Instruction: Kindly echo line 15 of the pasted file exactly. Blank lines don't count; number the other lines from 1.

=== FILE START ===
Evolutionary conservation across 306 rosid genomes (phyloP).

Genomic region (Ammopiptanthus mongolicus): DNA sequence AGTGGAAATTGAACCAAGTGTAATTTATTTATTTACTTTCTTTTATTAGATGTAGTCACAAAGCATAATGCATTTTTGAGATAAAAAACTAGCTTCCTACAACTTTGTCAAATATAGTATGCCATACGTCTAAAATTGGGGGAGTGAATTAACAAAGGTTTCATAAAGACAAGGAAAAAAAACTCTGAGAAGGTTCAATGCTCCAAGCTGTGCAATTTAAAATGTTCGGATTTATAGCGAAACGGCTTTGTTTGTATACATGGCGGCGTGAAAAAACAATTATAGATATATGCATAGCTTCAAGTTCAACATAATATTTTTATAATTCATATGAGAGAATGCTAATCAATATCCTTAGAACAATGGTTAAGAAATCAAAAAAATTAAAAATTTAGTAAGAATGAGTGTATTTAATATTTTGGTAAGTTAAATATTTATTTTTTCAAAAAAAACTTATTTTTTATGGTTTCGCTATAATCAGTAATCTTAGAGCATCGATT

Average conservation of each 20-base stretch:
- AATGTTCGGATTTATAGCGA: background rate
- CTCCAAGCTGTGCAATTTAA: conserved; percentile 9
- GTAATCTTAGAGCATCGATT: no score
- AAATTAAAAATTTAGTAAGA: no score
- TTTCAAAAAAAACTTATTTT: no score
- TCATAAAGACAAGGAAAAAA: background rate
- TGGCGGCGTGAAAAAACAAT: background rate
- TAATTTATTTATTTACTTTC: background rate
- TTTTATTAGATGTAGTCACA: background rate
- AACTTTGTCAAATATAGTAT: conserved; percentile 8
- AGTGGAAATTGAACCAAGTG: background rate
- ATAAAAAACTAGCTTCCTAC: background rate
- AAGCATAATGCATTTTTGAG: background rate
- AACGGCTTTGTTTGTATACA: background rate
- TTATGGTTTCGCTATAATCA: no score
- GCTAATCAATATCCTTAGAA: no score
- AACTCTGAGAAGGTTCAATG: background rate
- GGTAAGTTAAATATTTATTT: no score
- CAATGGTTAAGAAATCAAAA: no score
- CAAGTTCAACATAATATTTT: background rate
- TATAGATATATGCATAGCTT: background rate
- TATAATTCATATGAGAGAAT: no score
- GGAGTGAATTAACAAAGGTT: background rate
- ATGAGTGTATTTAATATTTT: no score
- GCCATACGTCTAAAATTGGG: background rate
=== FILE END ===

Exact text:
- ATAAAAAACTAGCTTCCTAC: background rate